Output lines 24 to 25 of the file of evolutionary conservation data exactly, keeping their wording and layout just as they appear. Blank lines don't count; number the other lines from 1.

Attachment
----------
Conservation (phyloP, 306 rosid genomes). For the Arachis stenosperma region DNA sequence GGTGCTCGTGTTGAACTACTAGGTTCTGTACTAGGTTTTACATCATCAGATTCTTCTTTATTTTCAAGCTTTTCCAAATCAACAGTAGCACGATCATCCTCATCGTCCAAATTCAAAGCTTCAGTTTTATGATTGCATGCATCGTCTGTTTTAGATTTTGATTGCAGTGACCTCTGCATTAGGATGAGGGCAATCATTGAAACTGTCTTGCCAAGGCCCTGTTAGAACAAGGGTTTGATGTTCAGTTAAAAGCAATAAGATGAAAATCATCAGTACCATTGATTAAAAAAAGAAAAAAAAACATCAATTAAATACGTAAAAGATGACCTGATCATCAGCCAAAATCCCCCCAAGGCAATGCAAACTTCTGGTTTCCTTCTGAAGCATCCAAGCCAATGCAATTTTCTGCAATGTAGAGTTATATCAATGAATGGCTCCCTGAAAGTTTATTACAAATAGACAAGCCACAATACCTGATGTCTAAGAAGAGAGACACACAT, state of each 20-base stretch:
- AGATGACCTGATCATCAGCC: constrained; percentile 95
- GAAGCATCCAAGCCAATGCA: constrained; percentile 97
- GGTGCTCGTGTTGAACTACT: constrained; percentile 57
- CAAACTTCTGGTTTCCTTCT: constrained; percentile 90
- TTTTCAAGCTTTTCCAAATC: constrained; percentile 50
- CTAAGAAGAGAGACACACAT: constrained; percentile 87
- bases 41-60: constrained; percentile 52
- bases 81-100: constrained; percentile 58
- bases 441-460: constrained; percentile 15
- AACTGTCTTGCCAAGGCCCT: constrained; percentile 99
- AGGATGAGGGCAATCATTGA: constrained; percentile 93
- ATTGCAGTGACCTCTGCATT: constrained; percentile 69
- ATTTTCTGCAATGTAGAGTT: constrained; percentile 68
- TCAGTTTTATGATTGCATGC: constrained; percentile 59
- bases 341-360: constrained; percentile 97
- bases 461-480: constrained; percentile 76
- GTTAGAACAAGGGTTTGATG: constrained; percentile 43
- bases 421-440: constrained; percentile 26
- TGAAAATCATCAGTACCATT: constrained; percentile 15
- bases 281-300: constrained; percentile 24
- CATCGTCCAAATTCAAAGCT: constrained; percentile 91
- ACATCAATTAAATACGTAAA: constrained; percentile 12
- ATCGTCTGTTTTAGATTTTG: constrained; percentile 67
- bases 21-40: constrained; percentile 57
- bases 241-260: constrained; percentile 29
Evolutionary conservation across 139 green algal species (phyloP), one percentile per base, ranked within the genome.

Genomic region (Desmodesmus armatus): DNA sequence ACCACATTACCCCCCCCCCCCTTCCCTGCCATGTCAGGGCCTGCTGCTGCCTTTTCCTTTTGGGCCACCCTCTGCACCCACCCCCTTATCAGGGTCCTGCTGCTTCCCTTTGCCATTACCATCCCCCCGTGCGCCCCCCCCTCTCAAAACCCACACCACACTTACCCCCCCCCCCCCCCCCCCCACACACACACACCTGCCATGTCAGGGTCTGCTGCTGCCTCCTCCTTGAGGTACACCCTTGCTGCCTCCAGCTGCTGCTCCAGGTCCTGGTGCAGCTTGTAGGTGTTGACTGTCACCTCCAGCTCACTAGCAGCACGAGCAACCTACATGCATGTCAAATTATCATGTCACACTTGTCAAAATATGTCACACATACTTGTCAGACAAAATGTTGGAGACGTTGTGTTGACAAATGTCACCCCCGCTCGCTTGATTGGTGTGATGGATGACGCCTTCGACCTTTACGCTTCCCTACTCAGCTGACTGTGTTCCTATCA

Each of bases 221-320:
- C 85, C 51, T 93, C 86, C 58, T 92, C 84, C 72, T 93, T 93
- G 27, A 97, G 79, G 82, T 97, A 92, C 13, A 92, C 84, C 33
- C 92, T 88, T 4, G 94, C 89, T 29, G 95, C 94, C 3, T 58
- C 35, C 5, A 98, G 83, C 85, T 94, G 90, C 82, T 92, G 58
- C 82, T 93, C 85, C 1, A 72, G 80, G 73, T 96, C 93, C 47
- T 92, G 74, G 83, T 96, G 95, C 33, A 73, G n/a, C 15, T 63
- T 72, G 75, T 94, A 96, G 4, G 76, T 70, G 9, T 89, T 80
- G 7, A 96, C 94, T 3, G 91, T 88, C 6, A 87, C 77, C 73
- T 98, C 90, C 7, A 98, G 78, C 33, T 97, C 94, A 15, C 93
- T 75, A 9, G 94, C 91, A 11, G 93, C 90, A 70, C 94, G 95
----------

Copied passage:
- ATCGTCTGTTTTAGATTTTG: constrained; percentile 67
- bases 21-40: constrained; percentile 57